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Social value

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Social value involves looking beyond making decisions based on financial cost and instead at the wider benefit to a community.

It is about getting the most social, environmental and economic value when our money is being spent on making North East Lincolnshire a better place.

Examples of this could be things like:

  • making sure that local people get jobs when money is spent on new building schemes
  • bringing businesses to the area that reinvest some of their profits back in other services in the community

Our Social Value Policy aims to ensure a ‘social return’ from its investment by securing social value from:

  • doing responsible business and being a good employer
  • regeneration, housing and planning activity
  • business, economic growth/skills and work activity
  • internal providers, mutuals and joint venture partnerships

We look to secure better outcomes through:

  • new procedures and processes for acquiring social value in construction, goods and services
  • ensuring new developments bring public benefits (for example affordable housing/public realm)
  • embedding social value throughout the commissioning process

Download our Social Value Policy (Word, 50KB) .

Using social value to improve outcomes

Our policy aims to use social value to make the most difference across a variety of social, environmental and economic priority areas.

For people: Stronger communities (increased community strength and resilience)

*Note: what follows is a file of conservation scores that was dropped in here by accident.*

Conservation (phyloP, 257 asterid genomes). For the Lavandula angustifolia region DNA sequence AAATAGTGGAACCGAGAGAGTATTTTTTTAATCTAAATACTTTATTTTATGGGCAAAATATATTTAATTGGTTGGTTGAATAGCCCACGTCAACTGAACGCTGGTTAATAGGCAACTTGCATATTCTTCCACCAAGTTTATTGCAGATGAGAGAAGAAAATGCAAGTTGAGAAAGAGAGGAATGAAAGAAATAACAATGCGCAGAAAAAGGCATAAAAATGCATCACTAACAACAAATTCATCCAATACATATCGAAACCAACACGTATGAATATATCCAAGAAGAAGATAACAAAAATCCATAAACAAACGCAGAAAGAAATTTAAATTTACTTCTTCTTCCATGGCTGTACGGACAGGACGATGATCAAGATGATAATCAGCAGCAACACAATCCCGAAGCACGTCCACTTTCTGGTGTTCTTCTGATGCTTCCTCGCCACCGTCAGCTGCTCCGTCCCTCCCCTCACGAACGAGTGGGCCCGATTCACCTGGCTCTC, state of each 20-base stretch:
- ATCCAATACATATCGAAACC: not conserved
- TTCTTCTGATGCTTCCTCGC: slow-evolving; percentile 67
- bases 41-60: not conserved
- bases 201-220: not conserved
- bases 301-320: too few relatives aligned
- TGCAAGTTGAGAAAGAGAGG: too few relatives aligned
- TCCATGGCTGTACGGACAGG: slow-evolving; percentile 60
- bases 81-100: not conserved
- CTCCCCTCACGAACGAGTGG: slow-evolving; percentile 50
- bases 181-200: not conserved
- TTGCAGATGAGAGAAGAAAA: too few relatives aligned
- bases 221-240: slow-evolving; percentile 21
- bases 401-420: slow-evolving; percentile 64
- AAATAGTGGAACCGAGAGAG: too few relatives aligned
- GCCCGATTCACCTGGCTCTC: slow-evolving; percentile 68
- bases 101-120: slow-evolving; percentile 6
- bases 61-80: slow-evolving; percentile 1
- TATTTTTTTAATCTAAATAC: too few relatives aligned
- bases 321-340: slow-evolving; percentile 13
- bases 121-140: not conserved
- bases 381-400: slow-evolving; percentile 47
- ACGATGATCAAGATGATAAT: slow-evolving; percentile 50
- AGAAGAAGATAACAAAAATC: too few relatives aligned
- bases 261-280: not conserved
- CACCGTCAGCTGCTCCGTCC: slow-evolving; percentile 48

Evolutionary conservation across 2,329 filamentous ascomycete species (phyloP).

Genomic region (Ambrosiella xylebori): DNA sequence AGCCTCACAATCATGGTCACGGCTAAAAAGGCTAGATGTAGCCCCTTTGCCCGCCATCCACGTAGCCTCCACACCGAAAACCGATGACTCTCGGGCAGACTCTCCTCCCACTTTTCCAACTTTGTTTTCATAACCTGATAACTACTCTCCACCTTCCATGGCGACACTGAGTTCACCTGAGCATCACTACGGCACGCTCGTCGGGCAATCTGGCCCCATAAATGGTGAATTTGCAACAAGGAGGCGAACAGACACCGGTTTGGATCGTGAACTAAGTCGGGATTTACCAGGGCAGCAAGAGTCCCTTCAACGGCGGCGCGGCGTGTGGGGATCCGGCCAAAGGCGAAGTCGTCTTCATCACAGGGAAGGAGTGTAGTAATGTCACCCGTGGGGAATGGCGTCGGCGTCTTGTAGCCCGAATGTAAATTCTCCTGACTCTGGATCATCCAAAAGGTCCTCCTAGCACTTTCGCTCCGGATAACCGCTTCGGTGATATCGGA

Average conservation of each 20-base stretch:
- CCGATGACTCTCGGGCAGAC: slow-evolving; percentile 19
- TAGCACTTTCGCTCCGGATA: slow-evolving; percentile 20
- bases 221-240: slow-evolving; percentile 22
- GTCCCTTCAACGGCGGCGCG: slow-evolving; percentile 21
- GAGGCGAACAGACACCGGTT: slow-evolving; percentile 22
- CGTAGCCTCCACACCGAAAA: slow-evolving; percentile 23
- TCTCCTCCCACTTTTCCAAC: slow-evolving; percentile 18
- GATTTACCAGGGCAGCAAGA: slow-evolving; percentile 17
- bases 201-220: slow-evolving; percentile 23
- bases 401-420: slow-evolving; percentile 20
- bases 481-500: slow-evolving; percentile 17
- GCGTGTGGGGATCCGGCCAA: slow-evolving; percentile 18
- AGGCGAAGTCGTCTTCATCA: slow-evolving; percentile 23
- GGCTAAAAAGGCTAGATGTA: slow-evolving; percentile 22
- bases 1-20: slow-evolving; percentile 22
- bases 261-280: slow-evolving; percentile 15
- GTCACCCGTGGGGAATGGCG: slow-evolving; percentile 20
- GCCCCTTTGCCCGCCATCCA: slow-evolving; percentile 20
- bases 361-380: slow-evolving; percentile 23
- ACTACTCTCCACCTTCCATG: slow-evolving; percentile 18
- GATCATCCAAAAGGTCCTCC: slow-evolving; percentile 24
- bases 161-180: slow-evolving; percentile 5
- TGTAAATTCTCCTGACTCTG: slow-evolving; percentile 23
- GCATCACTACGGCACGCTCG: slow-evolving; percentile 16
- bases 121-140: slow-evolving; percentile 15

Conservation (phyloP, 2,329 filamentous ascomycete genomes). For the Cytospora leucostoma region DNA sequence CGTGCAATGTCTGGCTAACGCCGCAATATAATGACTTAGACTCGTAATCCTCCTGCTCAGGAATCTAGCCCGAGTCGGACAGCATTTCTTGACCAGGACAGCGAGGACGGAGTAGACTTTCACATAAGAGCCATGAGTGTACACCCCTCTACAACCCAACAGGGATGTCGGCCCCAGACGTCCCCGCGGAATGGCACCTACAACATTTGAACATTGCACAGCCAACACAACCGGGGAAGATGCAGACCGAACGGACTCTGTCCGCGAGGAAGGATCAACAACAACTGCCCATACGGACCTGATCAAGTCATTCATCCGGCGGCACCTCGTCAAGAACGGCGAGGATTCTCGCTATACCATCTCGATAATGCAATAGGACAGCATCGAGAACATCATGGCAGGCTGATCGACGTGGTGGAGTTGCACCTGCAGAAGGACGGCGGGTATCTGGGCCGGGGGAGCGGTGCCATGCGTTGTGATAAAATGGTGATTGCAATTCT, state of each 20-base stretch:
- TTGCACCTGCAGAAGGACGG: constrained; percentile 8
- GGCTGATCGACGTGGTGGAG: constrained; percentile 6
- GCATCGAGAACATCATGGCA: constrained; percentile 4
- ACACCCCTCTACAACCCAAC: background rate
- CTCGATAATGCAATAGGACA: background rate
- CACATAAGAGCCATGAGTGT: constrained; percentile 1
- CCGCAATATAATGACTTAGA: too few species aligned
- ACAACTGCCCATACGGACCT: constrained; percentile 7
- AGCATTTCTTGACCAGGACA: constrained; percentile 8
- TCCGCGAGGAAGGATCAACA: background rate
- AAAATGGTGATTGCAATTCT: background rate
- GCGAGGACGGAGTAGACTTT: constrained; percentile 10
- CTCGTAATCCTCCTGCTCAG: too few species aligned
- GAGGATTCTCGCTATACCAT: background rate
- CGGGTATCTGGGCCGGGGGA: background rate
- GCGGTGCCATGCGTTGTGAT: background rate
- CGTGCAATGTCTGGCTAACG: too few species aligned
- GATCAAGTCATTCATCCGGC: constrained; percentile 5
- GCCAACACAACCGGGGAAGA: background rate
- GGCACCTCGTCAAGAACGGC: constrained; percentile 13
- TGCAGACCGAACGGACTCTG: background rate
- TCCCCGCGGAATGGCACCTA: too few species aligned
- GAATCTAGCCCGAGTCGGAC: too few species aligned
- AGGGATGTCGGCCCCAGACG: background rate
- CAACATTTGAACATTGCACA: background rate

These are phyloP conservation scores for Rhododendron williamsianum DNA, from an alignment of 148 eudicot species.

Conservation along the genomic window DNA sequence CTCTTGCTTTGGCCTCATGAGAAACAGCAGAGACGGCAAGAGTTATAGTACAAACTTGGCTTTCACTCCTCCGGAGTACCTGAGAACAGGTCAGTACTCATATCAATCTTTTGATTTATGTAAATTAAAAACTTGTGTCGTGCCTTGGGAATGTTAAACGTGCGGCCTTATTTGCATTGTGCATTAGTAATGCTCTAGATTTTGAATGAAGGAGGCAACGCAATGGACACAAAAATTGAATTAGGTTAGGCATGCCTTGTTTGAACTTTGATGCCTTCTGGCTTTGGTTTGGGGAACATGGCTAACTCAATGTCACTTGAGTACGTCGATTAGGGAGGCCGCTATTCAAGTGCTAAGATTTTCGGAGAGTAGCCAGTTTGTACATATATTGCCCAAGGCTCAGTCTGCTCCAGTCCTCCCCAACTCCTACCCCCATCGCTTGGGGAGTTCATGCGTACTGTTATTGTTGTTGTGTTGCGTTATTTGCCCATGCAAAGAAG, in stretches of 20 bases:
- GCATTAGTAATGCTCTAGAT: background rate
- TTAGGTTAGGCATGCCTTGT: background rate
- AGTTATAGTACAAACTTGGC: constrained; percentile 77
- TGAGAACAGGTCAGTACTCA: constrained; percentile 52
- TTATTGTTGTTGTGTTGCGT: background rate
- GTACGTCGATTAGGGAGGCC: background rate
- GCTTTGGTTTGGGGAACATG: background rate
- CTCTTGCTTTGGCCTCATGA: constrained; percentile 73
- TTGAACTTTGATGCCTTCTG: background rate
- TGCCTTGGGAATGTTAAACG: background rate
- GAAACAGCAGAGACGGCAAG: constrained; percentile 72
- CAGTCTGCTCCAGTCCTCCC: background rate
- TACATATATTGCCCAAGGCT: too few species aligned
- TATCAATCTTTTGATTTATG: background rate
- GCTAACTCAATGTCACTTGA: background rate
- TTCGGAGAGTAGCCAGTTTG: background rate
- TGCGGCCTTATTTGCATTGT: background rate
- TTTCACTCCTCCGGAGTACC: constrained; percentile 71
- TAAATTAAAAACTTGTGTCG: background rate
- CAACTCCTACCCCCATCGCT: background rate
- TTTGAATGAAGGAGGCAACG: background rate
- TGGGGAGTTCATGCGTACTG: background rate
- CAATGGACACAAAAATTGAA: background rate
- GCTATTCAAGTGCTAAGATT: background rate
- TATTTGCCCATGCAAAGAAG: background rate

• More volunteering – This means individuals, groups and communities learning and sharing skills and expertise whilst providing assistance and support to others.
  • More young people in employment, education and training – This means they gain skills and work experience, possibly money in their pockets, an opportunity to realise their aspirations and a greater sense of wellbeing.
  • More people saying that they have good wellbeing – This means they are likely to be healthier, happier and more able to learn, work, earn and be socially active.

For the planet: Improve environmental sustainability (improved impact of the local environment on people’s wellbeing)

  • Less waste – This means cleaner streets, reduced fly-tipping, more recycling and each of us thinking ‘do we really need to buy it (whatever that thing is) before we do?’ Could we borrow it instead?
  • More recycling – This means more materials being reused and less waste going into the ground.
  • More green travel – This means less congested roads, better air quality and greater choice of how and when we travel.
  • More use of parks – This means fitter and healthier individuals with positive wellbeing and communities who are better able to learn, work, earn and be socially active

For prosperity: Stronger local economy (increased number of quality employment opportunities and reduced poverty for local citizens)

  • More companies paying the Living Wage – This means increased numbers of employees earning a wage on which to live on and being able to spend money within their local communities.
  • More local people from vulnerable groups accessing new jobs, apprenticeships, training and work experience placements – This means increased numbers of disabled people, LGBT and other often excluded or under-represented communities gaining skills and work experience, possibly money in their pockets, an opportunity to realise their aspirations and a greater sense of wellbeing.
  • Less fuel poverty – This means that more households do not have to spend more than 10% of their income on fuel, energy and do not have draughty homes with old and inefficient heating systems.
  • More purchasing from locally based companies – This means increased numbers of new jobs, apprenticeships, training and work experience placement opportunities, money being spent in local communities and a greater sense of wellbeing